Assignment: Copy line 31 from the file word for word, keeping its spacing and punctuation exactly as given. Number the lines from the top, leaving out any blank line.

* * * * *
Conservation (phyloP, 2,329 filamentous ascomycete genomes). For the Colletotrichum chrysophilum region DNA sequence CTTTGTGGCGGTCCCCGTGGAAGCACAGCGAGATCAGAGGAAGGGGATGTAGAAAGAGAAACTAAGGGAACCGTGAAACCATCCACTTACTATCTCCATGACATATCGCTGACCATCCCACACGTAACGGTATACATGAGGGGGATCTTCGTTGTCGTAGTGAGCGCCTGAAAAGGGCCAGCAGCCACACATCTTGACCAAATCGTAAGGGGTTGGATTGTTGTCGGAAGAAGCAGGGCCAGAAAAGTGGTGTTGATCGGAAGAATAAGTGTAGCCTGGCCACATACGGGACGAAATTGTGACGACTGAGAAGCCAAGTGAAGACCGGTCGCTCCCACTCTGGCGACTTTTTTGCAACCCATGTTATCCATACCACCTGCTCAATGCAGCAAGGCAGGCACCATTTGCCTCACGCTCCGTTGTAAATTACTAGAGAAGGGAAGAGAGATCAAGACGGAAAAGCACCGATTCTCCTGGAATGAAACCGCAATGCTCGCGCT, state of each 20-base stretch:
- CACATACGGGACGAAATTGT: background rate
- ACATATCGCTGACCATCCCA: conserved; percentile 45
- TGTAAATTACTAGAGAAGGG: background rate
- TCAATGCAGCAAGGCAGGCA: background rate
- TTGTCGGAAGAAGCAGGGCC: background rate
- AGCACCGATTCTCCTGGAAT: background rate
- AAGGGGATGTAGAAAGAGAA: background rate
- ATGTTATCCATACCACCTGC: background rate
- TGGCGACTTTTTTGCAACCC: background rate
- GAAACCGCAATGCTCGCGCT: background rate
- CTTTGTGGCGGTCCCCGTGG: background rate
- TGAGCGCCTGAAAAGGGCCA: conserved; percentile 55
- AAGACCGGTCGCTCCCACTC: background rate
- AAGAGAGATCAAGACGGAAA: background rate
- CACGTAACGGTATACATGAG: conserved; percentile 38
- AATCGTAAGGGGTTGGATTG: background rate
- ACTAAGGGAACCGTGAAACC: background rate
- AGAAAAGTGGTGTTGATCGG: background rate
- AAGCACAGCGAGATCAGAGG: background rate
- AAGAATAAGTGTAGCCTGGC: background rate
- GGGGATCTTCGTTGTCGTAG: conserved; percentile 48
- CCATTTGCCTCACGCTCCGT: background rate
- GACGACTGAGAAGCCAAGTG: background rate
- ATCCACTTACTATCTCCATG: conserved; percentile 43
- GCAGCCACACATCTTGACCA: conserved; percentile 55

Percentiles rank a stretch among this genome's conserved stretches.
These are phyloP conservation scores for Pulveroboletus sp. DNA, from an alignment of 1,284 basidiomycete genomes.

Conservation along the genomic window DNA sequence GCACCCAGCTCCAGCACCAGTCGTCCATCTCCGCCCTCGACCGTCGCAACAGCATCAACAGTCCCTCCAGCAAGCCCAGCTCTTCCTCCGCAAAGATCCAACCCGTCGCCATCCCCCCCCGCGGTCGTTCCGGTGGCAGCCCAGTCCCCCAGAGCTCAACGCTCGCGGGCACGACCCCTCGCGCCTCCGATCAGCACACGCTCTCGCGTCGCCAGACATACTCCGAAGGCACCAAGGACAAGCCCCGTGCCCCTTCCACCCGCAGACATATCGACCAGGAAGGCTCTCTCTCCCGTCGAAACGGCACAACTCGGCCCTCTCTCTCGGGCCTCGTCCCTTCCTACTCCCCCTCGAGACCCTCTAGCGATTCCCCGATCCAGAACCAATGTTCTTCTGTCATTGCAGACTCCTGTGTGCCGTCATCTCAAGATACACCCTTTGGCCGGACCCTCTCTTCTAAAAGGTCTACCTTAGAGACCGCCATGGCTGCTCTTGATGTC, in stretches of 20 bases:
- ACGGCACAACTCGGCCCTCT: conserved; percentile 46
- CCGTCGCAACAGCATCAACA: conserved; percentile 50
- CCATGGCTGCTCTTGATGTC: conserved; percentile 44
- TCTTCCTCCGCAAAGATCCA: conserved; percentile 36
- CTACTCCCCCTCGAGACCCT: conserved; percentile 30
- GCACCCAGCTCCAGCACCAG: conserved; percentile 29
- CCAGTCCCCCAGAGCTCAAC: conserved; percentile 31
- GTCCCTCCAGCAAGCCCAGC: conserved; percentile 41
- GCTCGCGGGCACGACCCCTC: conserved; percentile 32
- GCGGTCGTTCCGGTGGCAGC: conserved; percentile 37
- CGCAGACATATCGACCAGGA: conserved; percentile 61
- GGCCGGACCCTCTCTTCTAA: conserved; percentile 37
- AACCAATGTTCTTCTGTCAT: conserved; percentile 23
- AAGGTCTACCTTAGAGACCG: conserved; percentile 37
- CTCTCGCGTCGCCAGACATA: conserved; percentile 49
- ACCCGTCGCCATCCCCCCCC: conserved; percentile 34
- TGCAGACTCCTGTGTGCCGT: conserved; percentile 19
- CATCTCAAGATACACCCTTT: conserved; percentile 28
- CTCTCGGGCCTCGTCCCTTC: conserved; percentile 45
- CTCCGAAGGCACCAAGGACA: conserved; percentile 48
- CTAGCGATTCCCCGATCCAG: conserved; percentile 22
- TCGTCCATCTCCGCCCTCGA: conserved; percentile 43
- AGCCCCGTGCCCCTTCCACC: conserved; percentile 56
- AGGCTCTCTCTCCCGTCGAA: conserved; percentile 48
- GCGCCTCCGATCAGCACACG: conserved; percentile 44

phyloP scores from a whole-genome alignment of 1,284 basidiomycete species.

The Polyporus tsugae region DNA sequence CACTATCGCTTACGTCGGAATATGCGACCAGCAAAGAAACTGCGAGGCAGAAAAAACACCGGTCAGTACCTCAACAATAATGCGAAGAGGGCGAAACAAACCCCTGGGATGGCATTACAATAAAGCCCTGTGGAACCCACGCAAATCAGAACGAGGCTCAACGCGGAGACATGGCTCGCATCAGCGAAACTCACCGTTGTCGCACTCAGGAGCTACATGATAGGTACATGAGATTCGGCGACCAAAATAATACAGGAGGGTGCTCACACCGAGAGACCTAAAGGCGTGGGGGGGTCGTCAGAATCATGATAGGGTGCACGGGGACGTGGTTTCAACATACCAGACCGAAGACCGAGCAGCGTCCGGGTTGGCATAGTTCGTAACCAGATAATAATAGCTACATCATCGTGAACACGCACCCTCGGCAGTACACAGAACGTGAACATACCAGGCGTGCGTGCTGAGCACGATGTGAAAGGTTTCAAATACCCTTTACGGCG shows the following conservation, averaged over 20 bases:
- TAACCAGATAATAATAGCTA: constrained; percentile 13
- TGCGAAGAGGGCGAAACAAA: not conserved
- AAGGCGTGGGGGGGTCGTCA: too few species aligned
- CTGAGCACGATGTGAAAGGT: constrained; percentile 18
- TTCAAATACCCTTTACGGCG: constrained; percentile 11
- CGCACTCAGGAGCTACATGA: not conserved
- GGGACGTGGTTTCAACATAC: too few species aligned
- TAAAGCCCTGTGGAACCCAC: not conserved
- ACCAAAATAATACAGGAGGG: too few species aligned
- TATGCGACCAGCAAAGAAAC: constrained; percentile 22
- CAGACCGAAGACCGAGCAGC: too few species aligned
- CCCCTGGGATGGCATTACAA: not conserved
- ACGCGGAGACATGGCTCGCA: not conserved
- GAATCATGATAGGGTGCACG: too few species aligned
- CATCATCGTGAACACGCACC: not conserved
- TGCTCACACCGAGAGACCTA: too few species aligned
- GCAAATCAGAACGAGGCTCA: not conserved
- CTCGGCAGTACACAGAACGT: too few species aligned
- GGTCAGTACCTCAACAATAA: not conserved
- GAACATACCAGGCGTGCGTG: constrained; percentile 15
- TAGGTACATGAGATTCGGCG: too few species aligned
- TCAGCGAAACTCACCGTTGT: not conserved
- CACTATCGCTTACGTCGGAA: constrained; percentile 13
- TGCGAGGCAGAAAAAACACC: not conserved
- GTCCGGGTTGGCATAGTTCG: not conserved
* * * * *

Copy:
- CCGTCGCAACAGCATCAACA: conserved; percentile 50